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UN Announces Libya Unity Government    10/09 06:30

   SKHIRAT, Morocco (AP) -- The U.N. envoy for Libya has proposed a national 
unity government for Libya after months of difficult talks between the north 
African country's two rival governments, but now it's up to the two parliaments 
and Libyans themselves to approve it.

   Bernardino Leon told a news conference late Thursday that the names of 
candidates for the national unity government have been decided.

   The announcement is a step toward stitching together the oil-rich but 
chaotic country that fell apart after the overthrow of former dictator Moammar 
Gadhafi in 2011. The country has been split between an Islamist-backed 
government based in Tripoli and an internationally recognized government in the 
country's east.

   Though the U.N. reported Thursday's news in a tweet saying "Bernardino Leon 
announcing now formation of Government of National Accord," more work remains. 
Negotiators who attended the peace talks representing the rival governments 
approved the names of candidates, but the parliaments for both sides must 
approve them, too.

   It was not immediately clear whether both camps were fully behind the list 
of candidates, especially with the Tripoli-based government split between 
hard-liners and a more conciliatory faction.

   Leon said the proposed prime minister for the new government is Fayez 
Sarraj, a member of the Tripoli-based parliament.

   "We believe this list can work," Leon said of the names, which include three 
deputies for the prime minister --- representing the country's east, west and 
south --- and two ministers to complete a presidential council.

   "All of them will work as a team," Leon said. He added, "This was not an 
easy task."

   Mussa al-Kouni, one of the proposed deputy prime ministers, said: "The 
hardest part has just begun."

   Naima Jibril, a judge and member of the Libyan National Dialogue Commission,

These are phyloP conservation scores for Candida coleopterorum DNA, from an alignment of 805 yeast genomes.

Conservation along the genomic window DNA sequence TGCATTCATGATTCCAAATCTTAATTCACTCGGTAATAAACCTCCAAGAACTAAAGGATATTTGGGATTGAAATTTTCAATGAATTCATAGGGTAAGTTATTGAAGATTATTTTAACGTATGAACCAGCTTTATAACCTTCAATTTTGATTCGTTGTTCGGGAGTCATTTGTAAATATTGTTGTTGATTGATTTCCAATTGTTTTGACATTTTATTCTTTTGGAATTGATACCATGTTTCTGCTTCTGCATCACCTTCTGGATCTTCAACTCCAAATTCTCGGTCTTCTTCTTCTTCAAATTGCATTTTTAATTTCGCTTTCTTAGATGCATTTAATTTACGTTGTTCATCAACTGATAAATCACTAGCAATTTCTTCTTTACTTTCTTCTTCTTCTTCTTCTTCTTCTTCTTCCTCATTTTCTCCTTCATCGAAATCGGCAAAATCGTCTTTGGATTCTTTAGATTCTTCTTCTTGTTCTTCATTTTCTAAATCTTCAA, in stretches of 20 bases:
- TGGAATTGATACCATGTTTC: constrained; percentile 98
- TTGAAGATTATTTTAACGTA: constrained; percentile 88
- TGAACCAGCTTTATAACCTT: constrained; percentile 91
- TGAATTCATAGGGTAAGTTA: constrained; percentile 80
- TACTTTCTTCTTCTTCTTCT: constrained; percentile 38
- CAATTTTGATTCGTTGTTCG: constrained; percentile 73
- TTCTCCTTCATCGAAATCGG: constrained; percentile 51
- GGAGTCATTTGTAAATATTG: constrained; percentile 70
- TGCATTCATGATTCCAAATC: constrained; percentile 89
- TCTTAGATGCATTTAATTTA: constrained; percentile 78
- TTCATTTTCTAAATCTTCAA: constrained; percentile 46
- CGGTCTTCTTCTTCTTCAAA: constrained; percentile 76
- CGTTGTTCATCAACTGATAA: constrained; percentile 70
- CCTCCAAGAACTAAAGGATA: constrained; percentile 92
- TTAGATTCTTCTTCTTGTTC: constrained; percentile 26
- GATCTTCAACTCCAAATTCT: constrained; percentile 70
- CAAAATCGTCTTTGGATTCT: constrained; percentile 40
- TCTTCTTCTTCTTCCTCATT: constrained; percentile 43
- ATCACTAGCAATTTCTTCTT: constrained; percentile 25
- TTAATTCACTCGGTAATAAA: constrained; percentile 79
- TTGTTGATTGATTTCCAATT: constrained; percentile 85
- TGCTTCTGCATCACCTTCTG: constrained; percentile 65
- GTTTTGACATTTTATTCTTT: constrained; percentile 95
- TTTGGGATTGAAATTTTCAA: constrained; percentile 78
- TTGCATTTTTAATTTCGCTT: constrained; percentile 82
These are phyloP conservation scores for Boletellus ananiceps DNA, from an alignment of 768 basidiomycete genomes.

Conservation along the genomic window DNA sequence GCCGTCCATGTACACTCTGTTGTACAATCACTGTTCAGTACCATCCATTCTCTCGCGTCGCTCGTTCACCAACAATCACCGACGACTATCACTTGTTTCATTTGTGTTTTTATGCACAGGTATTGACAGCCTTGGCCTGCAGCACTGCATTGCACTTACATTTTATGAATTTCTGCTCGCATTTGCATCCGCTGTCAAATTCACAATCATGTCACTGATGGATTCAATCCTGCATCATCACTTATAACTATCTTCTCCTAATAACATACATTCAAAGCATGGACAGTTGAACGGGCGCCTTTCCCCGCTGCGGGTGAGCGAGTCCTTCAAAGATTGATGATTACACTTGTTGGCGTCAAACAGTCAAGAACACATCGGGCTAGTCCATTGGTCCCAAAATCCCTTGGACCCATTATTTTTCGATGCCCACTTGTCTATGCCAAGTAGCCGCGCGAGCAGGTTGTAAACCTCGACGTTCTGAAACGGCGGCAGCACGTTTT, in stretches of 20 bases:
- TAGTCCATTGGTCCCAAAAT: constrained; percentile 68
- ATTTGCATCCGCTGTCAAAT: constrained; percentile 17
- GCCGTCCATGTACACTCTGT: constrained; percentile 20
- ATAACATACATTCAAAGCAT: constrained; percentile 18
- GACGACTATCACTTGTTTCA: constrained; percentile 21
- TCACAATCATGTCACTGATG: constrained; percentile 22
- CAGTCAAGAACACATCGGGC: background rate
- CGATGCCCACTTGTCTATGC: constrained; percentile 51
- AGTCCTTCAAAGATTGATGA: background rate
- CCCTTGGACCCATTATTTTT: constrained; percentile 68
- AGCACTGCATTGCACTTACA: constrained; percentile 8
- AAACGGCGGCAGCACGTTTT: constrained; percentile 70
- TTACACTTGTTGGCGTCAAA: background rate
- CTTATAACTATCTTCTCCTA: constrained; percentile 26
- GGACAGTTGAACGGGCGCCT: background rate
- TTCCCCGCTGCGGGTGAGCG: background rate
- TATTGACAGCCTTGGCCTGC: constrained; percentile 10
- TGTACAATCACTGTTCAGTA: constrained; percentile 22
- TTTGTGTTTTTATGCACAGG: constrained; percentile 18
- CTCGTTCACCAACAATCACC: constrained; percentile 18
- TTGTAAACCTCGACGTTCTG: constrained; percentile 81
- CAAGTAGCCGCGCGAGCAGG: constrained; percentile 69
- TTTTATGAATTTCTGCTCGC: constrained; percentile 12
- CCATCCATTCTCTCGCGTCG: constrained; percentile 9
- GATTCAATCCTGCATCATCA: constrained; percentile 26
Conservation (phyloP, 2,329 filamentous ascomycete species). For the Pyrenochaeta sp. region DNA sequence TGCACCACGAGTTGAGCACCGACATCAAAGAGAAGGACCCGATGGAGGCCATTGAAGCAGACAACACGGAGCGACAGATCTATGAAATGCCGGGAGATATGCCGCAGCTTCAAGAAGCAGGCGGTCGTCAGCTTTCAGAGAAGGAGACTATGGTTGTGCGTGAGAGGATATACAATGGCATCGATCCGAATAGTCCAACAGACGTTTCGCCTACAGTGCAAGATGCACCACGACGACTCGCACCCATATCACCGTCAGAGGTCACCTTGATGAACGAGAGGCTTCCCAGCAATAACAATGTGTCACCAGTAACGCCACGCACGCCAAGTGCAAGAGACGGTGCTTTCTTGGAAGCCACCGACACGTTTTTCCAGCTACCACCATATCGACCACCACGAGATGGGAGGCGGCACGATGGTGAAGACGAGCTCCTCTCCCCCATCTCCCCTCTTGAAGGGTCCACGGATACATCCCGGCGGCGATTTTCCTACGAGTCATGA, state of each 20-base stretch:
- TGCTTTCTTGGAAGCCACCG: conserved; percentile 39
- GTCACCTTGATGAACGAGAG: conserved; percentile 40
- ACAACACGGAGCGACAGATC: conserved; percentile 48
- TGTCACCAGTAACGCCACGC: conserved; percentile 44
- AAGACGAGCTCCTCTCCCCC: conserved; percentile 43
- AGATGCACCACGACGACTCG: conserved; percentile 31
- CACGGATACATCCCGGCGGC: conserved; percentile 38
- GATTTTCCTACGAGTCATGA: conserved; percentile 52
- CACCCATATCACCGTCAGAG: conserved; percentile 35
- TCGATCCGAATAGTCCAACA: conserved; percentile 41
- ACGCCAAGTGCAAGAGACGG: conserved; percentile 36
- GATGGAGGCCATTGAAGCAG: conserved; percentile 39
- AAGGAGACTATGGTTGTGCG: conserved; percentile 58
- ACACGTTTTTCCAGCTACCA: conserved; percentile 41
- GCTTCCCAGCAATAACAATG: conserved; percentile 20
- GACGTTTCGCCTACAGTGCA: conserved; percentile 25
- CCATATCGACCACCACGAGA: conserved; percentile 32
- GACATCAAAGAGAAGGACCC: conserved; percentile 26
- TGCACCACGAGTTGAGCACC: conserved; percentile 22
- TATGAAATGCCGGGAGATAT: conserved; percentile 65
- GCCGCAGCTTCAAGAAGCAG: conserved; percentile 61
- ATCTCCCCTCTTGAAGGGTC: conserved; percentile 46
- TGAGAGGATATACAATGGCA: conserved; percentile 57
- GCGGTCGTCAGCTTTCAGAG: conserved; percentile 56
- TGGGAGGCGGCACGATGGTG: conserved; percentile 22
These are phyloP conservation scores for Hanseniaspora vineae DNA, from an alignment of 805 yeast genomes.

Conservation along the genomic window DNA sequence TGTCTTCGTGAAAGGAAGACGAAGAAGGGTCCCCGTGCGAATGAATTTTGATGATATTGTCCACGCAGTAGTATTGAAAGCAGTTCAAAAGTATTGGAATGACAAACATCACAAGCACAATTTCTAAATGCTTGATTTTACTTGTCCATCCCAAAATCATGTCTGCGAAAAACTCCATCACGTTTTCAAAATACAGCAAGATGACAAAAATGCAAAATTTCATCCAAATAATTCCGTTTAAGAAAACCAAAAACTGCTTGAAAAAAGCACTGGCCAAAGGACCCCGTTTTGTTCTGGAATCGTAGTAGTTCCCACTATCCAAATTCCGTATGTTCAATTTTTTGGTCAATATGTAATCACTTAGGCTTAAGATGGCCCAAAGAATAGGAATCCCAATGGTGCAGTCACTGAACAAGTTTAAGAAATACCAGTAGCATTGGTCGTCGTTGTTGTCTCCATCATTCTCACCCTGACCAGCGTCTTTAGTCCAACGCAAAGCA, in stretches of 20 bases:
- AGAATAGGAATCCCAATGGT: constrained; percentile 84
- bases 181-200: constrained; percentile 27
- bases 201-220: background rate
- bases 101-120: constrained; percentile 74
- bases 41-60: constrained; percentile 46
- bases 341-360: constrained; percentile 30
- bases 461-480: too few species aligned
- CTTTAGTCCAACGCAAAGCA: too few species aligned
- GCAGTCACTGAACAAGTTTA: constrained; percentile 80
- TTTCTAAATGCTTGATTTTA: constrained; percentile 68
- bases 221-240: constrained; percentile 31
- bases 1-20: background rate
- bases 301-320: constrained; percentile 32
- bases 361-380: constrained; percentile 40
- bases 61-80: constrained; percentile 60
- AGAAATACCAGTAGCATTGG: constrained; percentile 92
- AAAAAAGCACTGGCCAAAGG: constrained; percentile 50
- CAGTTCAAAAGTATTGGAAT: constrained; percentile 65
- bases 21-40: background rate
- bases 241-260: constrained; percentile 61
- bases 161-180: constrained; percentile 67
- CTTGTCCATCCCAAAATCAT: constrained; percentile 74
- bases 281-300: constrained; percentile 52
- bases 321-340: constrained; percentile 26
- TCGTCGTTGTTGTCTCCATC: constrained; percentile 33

praised the inclusion of two women ministers in the list. "Libyan women are 
capable of playing successful roles in future government," she said.

   The U.N. envoy had expected to announce a national unity government 
Wednesday, just the latest in a series of deadlines the U.N. and the 
international community had been pushing the rival governments to meet in 
recent months.

   Last week, U.S. Secretary of State John Kerry, U.N. Secretary-General Ban 
Ki-moon and others at a high-level U.N. meeting urged the governments to act 
quickly and reach a deal, warning that the instability in the country was 
giving room for extremist groups like the Islamic State to expand.

   In addition, Libya's chaos has opened the door to a surge of migrants and 
refugees who set off from its coast in often rickety boats operated by 
smugglers. Many have died on the journey.

   The peace talks have been fragile. On Monday, the internationally recognized 
government voted to extend its mandate past the Oct. 20 deadline that was part 
of a political roadmap sketched out after Gadhafi was overthrown, signaling a 
lack of confidence in the U.N.'s efforts.

   A new unity government has multiple challenges, including an economy near 
collapse, a number of active militia groups and severe needs for basic 

   The U.N. says an estimated 2.44 million people in Libya --- nearly 40 
percent of the country's population --- are in need of protection and some form 
of humanitarian aid.

   "I think there is no better chance, and there is no alternative to this 
approach and to this sort of government, which tries to balance a lot of 
different interests," said the British ambassador to Libya, Peter Millet. "So I 
appeal again to the Libyan people to get behind it and give it the best 
possible chance for success."


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